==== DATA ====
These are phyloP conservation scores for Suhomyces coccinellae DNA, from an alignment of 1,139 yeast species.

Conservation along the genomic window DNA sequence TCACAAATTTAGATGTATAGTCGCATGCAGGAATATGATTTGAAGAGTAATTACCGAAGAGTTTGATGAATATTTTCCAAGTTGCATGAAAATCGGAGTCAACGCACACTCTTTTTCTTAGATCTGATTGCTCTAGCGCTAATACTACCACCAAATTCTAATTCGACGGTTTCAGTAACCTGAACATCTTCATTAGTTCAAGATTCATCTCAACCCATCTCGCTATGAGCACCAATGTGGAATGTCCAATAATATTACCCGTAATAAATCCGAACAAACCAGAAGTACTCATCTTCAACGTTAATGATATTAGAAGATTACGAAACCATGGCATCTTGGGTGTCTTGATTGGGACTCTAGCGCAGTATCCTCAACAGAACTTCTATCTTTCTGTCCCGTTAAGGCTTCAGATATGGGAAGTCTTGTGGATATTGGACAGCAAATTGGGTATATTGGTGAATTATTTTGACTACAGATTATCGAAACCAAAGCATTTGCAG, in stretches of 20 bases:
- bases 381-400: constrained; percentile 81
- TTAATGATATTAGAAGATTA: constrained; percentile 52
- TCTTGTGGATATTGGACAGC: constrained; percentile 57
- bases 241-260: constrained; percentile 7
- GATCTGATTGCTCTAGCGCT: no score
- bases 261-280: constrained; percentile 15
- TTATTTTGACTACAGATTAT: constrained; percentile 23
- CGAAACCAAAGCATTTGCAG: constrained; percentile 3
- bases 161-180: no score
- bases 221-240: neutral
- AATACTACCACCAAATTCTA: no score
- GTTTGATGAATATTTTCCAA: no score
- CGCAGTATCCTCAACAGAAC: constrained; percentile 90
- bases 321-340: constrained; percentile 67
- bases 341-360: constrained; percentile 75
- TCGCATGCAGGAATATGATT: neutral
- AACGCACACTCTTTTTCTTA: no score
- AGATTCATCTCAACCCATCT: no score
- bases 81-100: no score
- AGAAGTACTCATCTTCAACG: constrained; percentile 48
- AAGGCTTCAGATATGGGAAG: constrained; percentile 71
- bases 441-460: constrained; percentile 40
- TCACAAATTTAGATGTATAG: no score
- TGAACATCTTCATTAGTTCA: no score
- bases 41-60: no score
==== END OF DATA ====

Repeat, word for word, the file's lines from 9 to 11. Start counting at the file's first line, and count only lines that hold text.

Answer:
- TTATTTTGACTACAGATTAT: constrained; percentile 23
- CGAAACCAAAGCATTTGCAG: constrained; percentile 3
- bases 161-180: no score